My new book, Galatians: Freedom through God’s Grace, is now available through Amazon with the Kindle version coming soon.
I have been working on this book for a long time, and I am glad to have it in print.You can also order it through the Wipf & Stock website (it is a little less expensive there, they will charge shipping so it is about the same as Amazon Prime). If you are a blogger and want to review the book Wipf & Stock has a “Request Review Copy” on their page and they can send you a copy.
Craig Keener’s commentary on Galatians also came out recently and I am happy to say at 156 pages, my book is almost as long as his bibliography.
I intended this book as a basic introduction to Paul’s Letter to the Galatians. I divided the book into fourteen chapters (plus one chapter for the introduction). I think it would fit nicely into a Sunday School or small group Bible Study for a quarter. In fact, the book has its origins as a Sunday Evening Bible Study at my church.
Here are my goals in this book in contrast to other styles of commentaries already on the market.
First, this is not an exegetical commentary. I do not comment on the Greek text nor do I try to solve every difficulty in the text. Perhaps I will return to the text of Galatians and produce a more formal and scholarly commentary in the future, but the goals of this commentary preclude me from dealing with more technical aspects of the letter. I rarely comment on Greek grammar except where it is critical to the meaning of a verse. While I do include some cultural and historical background in order to illuminate the text, I do not claim to be comprehensive in this area. There is far more to say about the background to Galatians than I cover in this book. There are several places in the book where I reflect some insights of the so-called “new perspective on Paul,” but this book is neither a critique nor a defense of this view of Paul’s letters.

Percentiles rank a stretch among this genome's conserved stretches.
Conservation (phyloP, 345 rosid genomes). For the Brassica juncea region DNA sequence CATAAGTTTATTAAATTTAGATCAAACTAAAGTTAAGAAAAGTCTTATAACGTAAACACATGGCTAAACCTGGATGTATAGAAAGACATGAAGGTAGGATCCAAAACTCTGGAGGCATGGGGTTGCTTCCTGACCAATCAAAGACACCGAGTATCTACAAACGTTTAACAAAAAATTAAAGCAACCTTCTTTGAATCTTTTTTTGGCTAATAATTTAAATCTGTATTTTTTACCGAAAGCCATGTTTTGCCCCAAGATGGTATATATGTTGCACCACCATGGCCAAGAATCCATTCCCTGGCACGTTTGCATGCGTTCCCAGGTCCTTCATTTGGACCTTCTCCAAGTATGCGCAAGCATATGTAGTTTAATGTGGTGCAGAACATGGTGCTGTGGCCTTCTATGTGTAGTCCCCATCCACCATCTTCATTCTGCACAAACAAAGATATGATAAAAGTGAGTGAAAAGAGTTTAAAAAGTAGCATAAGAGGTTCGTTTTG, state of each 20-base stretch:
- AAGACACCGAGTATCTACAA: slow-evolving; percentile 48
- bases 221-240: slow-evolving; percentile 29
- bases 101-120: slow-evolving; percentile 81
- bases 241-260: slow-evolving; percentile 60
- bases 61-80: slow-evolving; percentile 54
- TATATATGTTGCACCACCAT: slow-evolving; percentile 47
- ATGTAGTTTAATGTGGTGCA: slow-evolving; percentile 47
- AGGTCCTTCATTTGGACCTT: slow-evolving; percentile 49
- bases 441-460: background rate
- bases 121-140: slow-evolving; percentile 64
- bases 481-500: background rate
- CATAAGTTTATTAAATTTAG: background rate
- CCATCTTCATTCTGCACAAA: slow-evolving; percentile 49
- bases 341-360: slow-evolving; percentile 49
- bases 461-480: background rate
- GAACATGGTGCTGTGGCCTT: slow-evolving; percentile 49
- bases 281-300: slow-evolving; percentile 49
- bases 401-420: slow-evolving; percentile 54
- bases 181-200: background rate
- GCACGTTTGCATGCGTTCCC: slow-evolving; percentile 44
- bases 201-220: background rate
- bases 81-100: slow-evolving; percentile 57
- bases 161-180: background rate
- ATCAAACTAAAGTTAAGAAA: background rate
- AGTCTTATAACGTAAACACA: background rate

Second, I do not intend for this book to be an expositional commentary, although that is the closest model. Expositional commentaries focus on an English translation and attempt to explain the details of the text. My goal is not necessarily the details but the overall point Paul makes in the letter. I will therefore move through Galatians in sections and comment on the most important aspects of each section to understand what Paul is trying to say both to the original readers and to Christians living in similar situations in the twenty-first century. I have attempted to ground this contemporary application in the text of the Bible.
Third, I intend this book for laymen, Bible teachers, and busy pastors who need an overview of the main issues in the book of Galatians. I envision this book being used in a small group Bible study or Sunday School class as a supplement to reading the letter to the Galatians. No book should ever be used to replace reading Scripture, but perhaps this book will help readers to better understand some nuances of Paul’s thought in his letter to the Galatians.
Here is how you can help me out. First, buy a copy of the book for yourself (I do not mind if you want to wait for the less expensive Kindle version). Second, recommend your church library purchase a copy; if you attend a Bible College or seminary, request the book for your library.
If you do buy the book please leave a review on Amazon. You can even review the book if you did not buy it from Amazon. Just a few kind words would really help others to purchase the book. It is incredibly important to have good reviews on Amazon these days, so please leave your comments and rating at Amazon and I will be eternally grateful.
In old news, Jesus the Bridegroom is only $10 for Kindle, and I see a few cheaper copies both new and used if you want a print copy. Again, please consider leaving a review for that book as well.
So what’s next? I have two or three similar books in process, I hope to have Ephesians finished this fall.